Centralizing radioactive waste storage

Nov 15 2012
VERTIC Blog >> National Implementation Measures

Rocío Escauriaza Leal, Madrid

What to do with radioactive waste? Many countries around the world, developed countries in particular, rely heavily on nuclear power, and all face the dilemma of what to do with all the radioactive waste generated. While there is no final solution to permanently eliminate this highly dangerous type of waste, some short- and long-term solutions have been developed.

There are three different types of radioactive waste: low-level waste, such as industrial or medical radioactive wastes; intermediate-level waste, which contains a higher level of radioactivity and comes mostly from ion exchange resins and contaminated materials from reactor decommissioning (these need shielding); and, finally, high-level waste such as spent fuel (these need shielding and isolation).

Radioactivity levels in high-level waste last hundreds of years, so it requires safe and secure storage over long periods of time. There are different approaches to storing radioactive wastes, including above-ground wet and dry storage (which are short-term solutions) and geological disposal as a final disposal solution.

Many countries have adopted a ‘wait and see’ approach and store their radioactive waste in short-term interim facilities. By not committing to final disposition, countries can modify their storage policies as technical developments in the field are achieved. Moreover, the idea of having international repositories is being considered; and European countries are currently exploring the idea of having a European repository.

This is the case for Spain, currently counting with eight nuclear reactors producing 20 per cent of the country’s energy supply. The government took the decision to centralize all radioactive waste generated in an interim storage facility. Commonly known as the ATC (Almacén Temporal Centralizado), the storage facility will be built in Villar de Cuellar, Cuenca, and will be storing intermediate-level and high-level radioactive waste for 60 years.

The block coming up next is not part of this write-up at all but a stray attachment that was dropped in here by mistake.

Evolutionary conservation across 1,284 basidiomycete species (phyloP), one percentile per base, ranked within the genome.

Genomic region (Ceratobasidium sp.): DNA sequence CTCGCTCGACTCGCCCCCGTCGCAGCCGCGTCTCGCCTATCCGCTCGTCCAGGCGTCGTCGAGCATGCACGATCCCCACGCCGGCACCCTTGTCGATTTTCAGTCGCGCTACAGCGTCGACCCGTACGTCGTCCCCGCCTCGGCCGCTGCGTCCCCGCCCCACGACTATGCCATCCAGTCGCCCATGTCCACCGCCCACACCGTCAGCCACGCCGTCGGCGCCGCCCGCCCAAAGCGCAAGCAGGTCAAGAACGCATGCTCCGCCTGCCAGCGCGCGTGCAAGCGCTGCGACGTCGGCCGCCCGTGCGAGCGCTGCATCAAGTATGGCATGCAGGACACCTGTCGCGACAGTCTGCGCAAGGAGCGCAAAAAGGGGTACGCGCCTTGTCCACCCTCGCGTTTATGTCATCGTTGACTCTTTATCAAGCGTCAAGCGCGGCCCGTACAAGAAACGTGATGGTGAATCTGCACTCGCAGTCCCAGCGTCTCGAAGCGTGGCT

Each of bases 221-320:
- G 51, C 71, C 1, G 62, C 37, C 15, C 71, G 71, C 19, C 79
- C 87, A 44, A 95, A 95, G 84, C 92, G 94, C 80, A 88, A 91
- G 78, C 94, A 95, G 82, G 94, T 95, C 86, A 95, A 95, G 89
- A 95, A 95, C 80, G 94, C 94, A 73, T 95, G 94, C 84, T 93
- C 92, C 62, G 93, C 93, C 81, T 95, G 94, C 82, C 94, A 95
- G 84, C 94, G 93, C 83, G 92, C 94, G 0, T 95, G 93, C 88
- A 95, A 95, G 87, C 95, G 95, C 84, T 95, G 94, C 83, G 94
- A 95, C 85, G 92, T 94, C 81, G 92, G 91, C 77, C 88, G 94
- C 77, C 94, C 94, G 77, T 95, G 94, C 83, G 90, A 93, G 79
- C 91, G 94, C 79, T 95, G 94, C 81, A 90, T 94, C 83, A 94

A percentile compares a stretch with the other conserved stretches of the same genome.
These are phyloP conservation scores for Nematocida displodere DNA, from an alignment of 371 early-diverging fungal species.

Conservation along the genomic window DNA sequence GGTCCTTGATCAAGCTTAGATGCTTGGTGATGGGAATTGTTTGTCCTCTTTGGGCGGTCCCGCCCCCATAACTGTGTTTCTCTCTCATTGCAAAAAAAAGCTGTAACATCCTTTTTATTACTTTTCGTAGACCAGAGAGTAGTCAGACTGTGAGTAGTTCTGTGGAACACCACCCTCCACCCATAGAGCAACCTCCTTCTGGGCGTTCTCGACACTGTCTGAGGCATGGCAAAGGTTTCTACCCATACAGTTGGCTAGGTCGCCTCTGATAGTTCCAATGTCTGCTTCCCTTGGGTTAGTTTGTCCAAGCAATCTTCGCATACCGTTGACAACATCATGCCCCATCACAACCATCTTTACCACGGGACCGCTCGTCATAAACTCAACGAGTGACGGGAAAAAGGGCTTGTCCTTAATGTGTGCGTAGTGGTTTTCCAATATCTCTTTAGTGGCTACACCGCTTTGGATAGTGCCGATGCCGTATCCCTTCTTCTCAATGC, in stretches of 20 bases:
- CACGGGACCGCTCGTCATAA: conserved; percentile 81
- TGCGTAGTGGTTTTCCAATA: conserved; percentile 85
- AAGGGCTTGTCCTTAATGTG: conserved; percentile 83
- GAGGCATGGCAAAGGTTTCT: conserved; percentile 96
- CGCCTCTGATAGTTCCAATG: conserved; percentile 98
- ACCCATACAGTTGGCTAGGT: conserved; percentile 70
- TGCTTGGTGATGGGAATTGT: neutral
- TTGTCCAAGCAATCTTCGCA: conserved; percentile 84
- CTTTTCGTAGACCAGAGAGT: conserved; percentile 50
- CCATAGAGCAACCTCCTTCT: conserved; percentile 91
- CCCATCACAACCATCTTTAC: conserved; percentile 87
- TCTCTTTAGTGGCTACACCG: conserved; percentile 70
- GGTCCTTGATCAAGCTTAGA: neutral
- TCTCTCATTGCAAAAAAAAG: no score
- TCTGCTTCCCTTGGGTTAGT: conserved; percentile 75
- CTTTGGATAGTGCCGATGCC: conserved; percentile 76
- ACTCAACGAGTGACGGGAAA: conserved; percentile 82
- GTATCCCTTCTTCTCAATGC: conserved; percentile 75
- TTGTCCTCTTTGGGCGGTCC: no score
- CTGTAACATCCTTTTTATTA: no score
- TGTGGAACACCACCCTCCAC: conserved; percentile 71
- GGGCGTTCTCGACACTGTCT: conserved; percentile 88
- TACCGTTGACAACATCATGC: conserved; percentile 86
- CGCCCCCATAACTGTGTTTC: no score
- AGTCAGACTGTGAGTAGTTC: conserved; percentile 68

Indeed many other countries also count with central interim storage facilities, with different approaches: some are being used for dry storage (Habog in the Netherlands or ZZL-Zwilag in Switzerland); others have centralized pools (Clab, Sweden); and some countries have chosen to create a national centralized geological repository as a final solution to their radioactive waste storage (such as is the case for the United Kingdom at Sellafield).

Like other countries, Spain was obliged to take a decision over the storage of radioactive waste, as the on-site storage pools are getting full and France is currently charging 65,000 Euros a day to store 68 capsules of vitrified high-level waste and 664 cubic metres of intermediate level waste in La Hague (Normandy). Once the first module of the ATC becomes operational in 2015 the waste and the money will be returned to Spain (the money being a deposit to cover the cost and ensure the return). 

Centralizing radioactive waste in one interim storage facility can be highly advantageous as it is an economical and secure option. It is cheaper than building several small storage facilities around the country and physical security can be better guaranteed through isolation of the waste, control over any release and monitoring the confined material with regular inspections.

However, an important issue that needs to be taken into account is the fact that the radioactive waste has to be transported to the centralized storage facility. Large shipments traveling long distances to reach the centralized facilities create a security and proliferation risk. It is equally important to ensure safety and security over the radioactive waste at the centralized storage facilities and during transport.

 

 

Last changed: Nov 15 2012 at 11:35 AM

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